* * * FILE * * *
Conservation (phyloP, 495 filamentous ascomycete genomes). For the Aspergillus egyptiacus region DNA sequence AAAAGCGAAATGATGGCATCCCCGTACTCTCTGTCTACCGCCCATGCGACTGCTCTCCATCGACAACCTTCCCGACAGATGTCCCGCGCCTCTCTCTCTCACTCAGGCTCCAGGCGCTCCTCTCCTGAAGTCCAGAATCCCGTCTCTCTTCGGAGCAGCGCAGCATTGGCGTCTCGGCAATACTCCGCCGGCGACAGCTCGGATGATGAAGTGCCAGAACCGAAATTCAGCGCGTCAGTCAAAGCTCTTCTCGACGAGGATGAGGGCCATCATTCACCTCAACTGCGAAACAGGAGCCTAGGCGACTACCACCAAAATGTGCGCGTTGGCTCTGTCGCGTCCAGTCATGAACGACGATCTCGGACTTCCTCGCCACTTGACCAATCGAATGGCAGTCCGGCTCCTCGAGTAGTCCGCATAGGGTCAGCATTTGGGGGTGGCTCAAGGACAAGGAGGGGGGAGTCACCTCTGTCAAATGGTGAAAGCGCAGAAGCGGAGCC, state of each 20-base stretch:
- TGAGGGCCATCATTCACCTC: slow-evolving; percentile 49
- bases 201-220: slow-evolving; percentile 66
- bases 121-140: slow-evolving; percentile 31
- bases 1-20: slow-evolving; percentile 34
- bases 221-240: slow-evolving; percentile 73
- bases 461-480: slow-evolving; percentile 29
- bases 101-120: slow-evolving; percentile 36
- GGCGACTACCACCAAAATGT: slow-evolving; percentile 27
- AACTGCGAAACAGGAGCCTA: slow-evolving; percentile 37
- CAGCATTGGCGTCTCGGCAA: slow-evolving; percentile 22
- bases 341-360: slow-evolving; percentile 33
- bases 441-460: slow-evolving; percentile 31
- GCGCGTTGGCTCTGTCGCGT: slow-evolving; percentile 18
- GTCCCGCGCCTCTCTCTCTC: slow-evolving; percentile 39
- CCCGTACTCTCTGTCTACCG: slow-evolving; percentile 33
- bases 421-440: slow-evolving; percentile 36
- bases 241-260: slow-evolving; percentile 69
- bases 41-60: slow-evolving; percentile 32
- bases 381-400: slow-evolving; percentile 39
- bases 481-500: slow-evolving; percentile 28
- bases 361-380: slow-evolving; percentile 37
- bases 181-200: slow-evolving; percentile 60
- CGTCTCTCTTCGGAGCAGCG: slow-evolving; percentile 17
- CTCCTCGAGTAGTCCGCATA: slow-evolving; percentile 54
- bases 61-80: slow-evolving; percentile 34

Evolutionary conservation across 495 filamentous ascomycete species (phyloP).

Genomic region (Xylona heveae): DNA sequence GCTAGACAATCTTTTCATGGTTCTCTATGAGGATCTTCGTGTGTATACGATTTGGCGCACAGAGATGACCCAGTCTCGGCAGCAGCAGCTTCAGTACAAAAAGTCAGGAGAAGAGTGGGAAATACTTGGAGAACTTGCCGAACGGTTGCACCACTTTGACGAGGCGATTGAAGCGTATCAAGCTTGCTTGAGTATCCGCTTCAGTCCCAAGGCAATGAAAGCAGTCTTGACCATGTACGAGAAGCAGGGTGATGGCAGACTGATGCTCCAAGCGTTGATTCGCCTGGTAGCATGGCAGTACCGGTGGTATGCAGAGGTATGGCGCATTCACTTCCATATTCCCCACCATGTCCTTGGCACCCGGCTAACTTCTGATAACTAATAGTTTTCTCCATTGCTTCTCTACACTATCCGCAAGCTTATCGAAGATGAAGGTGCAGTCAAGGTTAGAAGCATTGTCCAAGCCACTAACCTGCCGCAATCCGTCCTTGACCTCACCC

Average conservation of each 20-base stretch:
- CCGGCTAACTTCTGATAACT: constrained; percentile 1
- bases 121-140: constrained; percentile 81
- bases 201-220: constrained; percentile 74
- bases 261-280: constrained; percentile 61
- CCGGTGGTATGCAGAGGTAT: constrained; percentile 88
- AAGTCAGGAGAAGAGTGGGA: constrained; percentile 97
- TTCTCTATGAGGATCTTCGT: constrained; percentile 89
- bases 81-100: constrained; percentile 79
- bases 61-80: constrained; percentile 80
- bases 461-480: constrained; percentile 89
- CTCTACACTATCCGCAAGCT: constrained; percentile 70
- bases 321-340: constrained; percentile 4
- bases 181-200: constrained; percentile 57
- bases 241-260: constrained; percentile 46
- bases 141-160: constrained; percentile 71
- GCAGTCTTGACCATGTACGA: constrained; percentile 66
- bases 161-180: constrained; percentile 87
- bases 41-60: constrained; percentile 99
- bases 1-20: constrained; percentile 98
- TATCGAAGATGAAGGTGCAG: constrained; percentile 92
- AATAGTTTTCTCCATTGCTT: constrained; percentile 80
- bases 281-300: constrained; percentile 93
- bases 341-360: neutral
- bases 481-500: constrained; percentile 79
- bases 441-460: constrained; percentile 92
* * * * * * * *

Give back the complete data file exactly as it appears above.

Conservation (phyloP, 495 filamentous ascomycete genomes). For the Aspergillus egyptiacus region DNA sequence AAAAGCGAAATGATGGCATCCCCGTACTCTCTGTCTACCGCCCATGCGACTGCTCTCCATCGACAACCTTCCCGACAGATGTCCCGCGCCTCTCTCTCTCACTCAGGCTCCAGGCGCTCCTCTCCTGAAGTCCAGAATCCCGTCTCTCTTCGGAGCAGCGCAGCATTGGCGTCTCGGCAATACTCCGCCGGCGACAGCTCGGATGATGAAGTGCCAGAACCGAAATTCAGCGCGTCAGTCAAAGCTCTTCTCGACGAGGATGAGGGCCATCATTCACCTCAACTGCGAAACAGGAGCCTAGGCGACTACCACCAAAATGTGCGCGTTGGCTCTGTCGCGTCCAGTCATGAACGACGATCTCGGACTTCCTCGCCACTTGACCAATCGAATGGCAGTCCGGCTCCTCGAGTAGTCCGCATAGGGTCAGCATTTGGGGGTGGCTCAAGGACAAGGAGGGGGGAGTCACCTCTGTCAAATGGTGAAAGCGCAGAAGCGGAGCC, state of each 20-base stretch:
- TGAGGGCCATCATTCACCTC: slow-evolving; percentile 49
- bases 201-220: slow-evolving; percentile 66
- bases 121-140: slow-evolving; percentile 31
- bases 1-20: slow-evolving; percentile 34
- bases 221-240: slow-evolving; percentile 73
- bases 461-480: slow-evolving; percentile 29
- bases 101-120: slow-evolving; percentile 36
- GGCGACTACCACCAAAATGT: slow-evolving; percentile 27
- AACTGCGAAACAGGAGCCTA: slow-evolving; percentile 37
- CAGCATTGGCGTCTCGGCAA: slow-evolving; percentile 22
- bases 341-360: slow-evolving; percentile 33
- bases 441-460: slow-evolving; percentile 31
- GCGCGTTGGCTCTGTCGCGT: slow-evolving; percentile 18
- GTCCCGCGCCTCTCTCTCTC: slow-evolving; percentile 39
- CCCGTACTCTCTGTCTACCG: slow-evolving; percentile 33
- bases 421-440: slow-evolving; percentile 36
- bases 241-260: slow-evolving; percentile 69
- bases 41-60: slow-evolving; percentile 32
- bases 381-400: slow-evolving; percentile 39
- bases 481-500: slow-evolving; percentile 28
- bases 361-380: slow-evolving; percentile 37
- bases 181-200: slow-evolving; percentile 60
- CGTCTCTCTTCGGAGCAGCG: slow-evolving; percentile 17
- CTCCTCGAGTAGTCCGCATA: slow-evolving; percentile 54
- bases 61-80: slow-evolving; percentile 34

Evolutionary conservation across 495 filamentous ascomycete species (phyloP).

Genomic region (Xylona heveae): DNA sequence GCTAGACAATCTTTTCATGGTTCTCTATGAGGATCTTCGTGTGTATACGATTTGGCGCACAGAGATGACCCAGTCTCGGCAGCAGCAGCTTCAGTACAAAAAGTCAGGAGAAGAGTGGGAAATACTTGGAGAACTTGCCGAACGGTTGCACCACTTTGACGAGGCGATTGAAGCGTATCAAGCTTGCTTGAGTATCCGCTTCAGTCCCAAGGCAATGAAAGCAGTCTTGACCATGTACGAGAAGCAGGGTGATGGCAGACTGATGCTCCAAGCGTTGATTCGCCTGGTAGCATGGCAGTACCGGTGGTATGCAGAGGTATGGCGCATTCACTTCCATATTCCCCACCATGTCCTTGGCACCCGGCTAACTTCTGATAACTAATAGTTTTCTCCATTGCTTCTCTACACTATCCGCAAGCTTATCGAAGATGAAGGTGCAGTCAAGGTTAGAAGCATTGTCCAAGCCACTAACCTGCCGCAATCCGTCCTTGACCTCACCC

Average conservation of each 20-base stretch:
- CCGGCTAACTTCTGATAACT: constrained; percentile 1
- bases 121-140: constrained; percentile 81
- bases 201-220: constrained; percentile 74
- bases 261-280: constrained; percentile 61
- CCGGTGGTATGCAGAGGTAT: constrained; percentile 88
- AAGTCAGGAGAAGAGTGGGA: constrained; percentile 97
- TTCTCTATGAGGATCTTCGT: constrained; percentile 89
- bases 81-100: constrained; percentile 79
- bases 61-80: constrained; percentile 80
- bases 461-480: constrained; percentile 89
- CTCTACACTATCCGCAAGCT: constrained; percentile 70
- bases 321-340: constrained; percentile 4
- bases 181-200: constrained; percentile 57
- bases 241-260: constrained; percentile 46
- bases 141-160: constrained; percentile 71
- GCAGTCTTGACCATGTACGA: constrained; percentile 66
- bases 161-180: constrained; percentile 87
- bases 41-60: constrained; percentile 99
- bases 1-20: constrained; percentile 98
- TATCGAAGATGAAGGTGCAG: constrained; percentile 92
- AATAGTTTTCTCCATTGCTT: constrained; percentile 80
- bases 281-300: constrained; percentile 93
- bases 341-360: neutral
- bases 481-500: constrained; percentile 79
- bases 441-460: constrained; percentile 92